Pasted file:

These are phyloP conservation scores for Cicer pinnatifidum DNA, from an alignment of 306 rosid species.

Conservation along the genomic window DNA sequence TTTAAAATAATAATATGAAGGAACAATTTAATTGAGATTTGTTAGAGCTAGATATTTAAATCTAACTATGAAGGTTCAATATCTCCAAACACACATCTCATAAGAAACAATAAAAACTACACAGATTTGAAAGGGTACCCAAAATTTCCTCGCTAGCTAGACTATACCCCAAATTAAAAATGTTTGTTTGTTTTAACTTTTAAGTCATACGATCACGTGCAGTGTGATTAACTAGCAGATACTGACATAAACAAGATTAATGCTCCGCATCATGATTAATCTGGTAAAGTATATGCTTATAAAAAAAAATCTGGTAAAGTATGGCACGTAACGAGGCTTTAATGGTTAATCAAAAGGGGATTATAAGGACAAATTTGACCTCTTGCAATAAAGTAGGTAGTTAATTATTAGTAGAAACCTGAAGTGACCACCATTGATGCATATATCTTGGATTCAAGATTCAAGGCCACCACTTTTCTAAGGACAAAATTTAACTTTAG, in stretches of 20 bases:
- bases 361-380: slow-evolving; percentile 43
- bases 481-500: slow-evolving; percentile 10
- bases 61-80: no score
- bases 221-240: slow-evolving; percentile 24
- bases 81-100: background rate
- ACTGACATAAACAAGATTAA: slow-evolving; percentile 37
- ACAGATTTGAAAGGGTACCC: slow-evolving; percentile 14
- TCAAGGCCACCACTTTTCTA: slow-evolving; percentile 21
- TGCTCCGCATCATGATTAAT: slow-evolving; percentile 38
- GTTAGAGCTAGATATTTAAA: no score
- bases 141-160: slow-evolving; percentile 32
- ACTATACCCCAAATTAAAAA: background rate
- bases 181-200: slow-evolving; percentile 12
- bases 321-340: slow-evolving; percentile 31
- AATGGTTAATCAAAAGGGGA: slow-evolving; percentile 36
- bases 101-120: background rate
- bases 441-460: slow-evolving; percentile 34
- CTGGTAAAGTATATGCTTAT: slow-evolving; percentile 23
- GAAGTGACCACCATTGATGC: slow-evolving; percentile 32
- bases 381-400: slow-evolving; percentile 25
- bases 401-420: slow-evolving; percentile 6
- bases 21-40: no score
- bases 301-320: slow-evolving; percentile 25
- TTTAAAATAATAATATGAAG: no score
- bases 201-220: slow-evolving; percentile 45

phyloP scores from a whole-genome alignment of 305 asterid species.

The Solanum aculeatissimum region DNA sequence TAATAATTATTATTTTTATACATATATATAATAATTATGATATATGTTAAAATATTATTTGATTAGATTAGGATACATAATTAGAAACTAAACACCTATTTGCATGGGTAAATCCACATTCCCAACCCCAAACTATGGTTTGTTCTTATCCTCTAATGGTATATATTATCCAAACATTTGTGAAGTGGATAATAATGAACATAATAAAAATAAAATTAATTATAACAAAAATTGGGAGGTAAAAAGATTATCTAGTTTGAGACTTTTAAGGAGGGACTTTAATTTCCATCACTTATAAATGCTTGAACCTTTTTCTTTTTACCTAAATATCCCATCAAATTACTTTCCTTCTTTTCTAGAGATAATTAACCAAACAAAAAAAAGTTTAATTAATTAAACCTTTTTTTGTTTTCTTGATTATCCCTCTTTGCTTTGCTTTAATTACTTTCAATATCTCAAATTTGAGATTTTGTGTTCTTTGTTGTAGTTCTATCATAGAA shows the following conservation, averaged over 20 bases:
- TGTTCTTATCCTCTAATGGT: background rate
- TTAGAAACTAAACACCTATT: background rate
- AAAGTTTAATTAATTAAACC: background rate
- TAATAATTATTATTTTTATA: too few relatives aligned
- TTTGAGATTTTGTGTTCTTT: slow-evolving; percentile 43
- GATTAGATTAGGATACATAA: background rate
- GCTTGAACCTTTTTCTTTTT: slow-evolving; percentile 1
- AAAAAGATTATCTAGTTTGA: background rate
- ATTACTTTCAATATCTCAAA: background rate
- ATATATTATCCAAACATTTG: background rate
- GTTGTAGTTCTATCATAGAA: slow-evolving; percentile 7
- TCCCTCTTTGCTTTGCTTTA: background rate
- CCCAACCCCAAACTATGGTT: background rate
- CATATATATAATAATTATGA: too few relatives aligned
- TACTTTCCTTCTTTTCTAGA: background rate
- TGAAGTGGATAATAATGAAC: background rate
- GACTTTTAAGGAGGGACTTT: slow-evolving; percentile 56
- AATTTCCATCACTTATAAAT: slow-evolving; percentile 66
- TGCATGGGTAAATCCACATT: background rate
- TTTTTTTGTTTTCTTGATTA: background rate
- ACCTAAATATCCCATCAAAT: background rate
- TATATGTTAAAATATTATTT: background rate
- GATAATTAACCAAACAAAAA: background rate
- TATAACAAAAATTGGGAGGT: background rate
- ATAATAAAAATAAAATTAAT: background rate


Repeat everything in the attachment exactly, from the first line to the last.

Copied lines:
These are phyloP conservation scores for Cicer pinnatifidum DNA, from an alignment of 306 rosid species.

Conservation along the genomic window DNA sequence TTTAAAATAATAATATGAAGGAACAATTTAATTGAGATTTGTTAGAGCTAGATATTTAAATCTAACTATGAAGGTTCAATATCTCCAAACACACATCTCATAAGAAACAATAAAAACTACACAGATTTGAAAGGGTACCCAAAATTTCCTCGCTAGCTAGACTATACCCCAAATTAAAAATGTTTGTTTGTTTTAACTTTTAAGTCATACGATCACGTGCAGTGTGATTAACTAGCAGATACTGACATAAACAAGATTAATGCTCCGCATCATGATTAATCTGGTAAAGTATATGCTTATAAAAAAAAATCTGGTAAAGTATGGCACGTAACGAGGCTTTAATGGTTAATCAAAAGGGGATTATAAGGACAAATTTGACCTCTTGCAATAAAGTAGGTAGTTAATTATTAGTAGAAACCTGAAGTGACCACCATTGATGCATATATCTTGGATTCAAGATTCAAGGCCACCACTTTTCTAAGGACAAAATTTAACTTTAG, in stretches of 20 bases:
- bases 361-380: slow-evolving; percentile 43
- bases 481-500: slow-evolving; percentile 10
- bases 61-80: no score
- bases 221-240: slow-evolving; percentile 24
- bases 81-100: background rate
- ACTGACATAAACAAGATTAA: slow-evolving; percentile 37
- ACAGATTTGAAAGGGTACCC: slow-evolving; percentile 14
- TCAAGGCCACCACTTTTCTA: slow-evolving; percentile 21
- TGCTCCGCATCATGATTAAT: slow-evolving; percentile 38
- GTTAGAGCTAGATATTTAAA: no score
- bases 141-160: slow-evolving; percentile 32
- ACTATACCCCAAATTAAAAA: background rate
- bases 181-200: slow-evolving; percentile 12
- bases 321-340: slow-evolving; percentile 31
- AATGGTTAATCAAAAGGGGA: slow-evolving; percentile 36
- bases 101-120: background rate
- bases 441-460: slow-evolving; percentile 34
- CTGGTAAAGTATATGCTTAT: slow-evolving; percentile 23
- GAAGTGACCACCATTGATGC: slow-evolving; percentile 32
- bases 381-400: slow-evolving; percentile 25
- bases 401-420: slow-evolving; percentile 6
- bases 21-40: no score
- bases 301-320: slow-evolving; percentile 25
- TTTAAAATAATAATATGAAG: no score
- bases 201-220: slow-evolving; percentile 45

phyloP scores from a whole-genome alignment of 305 asterid species.

The Solanum aculeatissimum region DNA sequence TAATAATTATTATTTTTATACATATATATAATAATTATGATATATGTTAAAATATTATTTGATTAGATTAGGATACATAATTAGAAACTAAACACCTATTTGCATGGGTAAATCCACATTCCCAACCCCAAACTATGGTTTGTTCTTATCCTCTAATGGTATATATTATCCAAACATTTGTGAAGTGGATAATAATGAACATAATAAAAATAAAATTAATTATAACAAAAATTGGGAGGTAAAAAGATTATCTAGTTTGAGACTTTTAAGGAGGGACTTTAATTTCCATCACTTATAAATGCTTGAACCTTTTTCTTTTTACCTAAATATCCCATCAAATTACTTTCCTTCTTTTCTAGAGATAATTAACCAAACAAAAAAAAGTTTAATTAATTAAACCTTTTTTTGTTTTCTTGATTATCCCTCTTTGCTTTGCTTTAATTACTTTCAATATCTCAAATTTGAGATTTTGTGTTCTTTGTTGTAGTTCTATCATAGAA shows the following conservation, averaged over 20 bases:
- TGTTCTTATCCTCTAATGGT: background rate
- TTAGAAACTAAACACCTATT: background rate
- AAAGTTTAATTAATTAAACC: background rate
- TAATAATTATTATTTTTATA: too few relatives aligned
- TTTGAGATTTTGTGTTCTTT: slow-evolving; percentile 43
- GATTAGATTAGGATACATAA: background rate
- GCTTGAACCTTTTTCTTTTT: slow-evolving; percentile 1
- AAAAAGATTATCTAGTTTGA: background rate
- ATTACTTTCAATATCTCAAA: background rate
- ATATATTATCCAAACATTTG: background rate
- GTTGTAGTTCTATCATAGAA: slow-evolving; percentile 7
- TCCCTCTTTGCTTTGCTTTA: background rate
- CCCAACCCCAAACTATGGTT: background rate
- CATATATATAATAATTATGA: too few relatives aligned
- TACTTTCCTTCTTTTCTAGA: background rate
- TGAAGTGGATAATAATGAAC: background rate
- GACTTTTAAGGAGGGACTTT: slow-evolving; percentile 56
- AATTTCCATCACTTATAAAT: slow-evolving; percentile 66
- TGCATGGGTAAATCCACATT: background rate
- TTTTTTTGTTTTCTTGATTA: background rate
- ACCTAAATATCCCATCAAAT: background rate
- TATATGTTAAAATATTATTT: background rate
- GATAATTAACCAAACAAAAA: background rate
- TATAACAAAAATTGGGAGGT: background rate
- ATAATAAAAATAAAATTAAT: background rate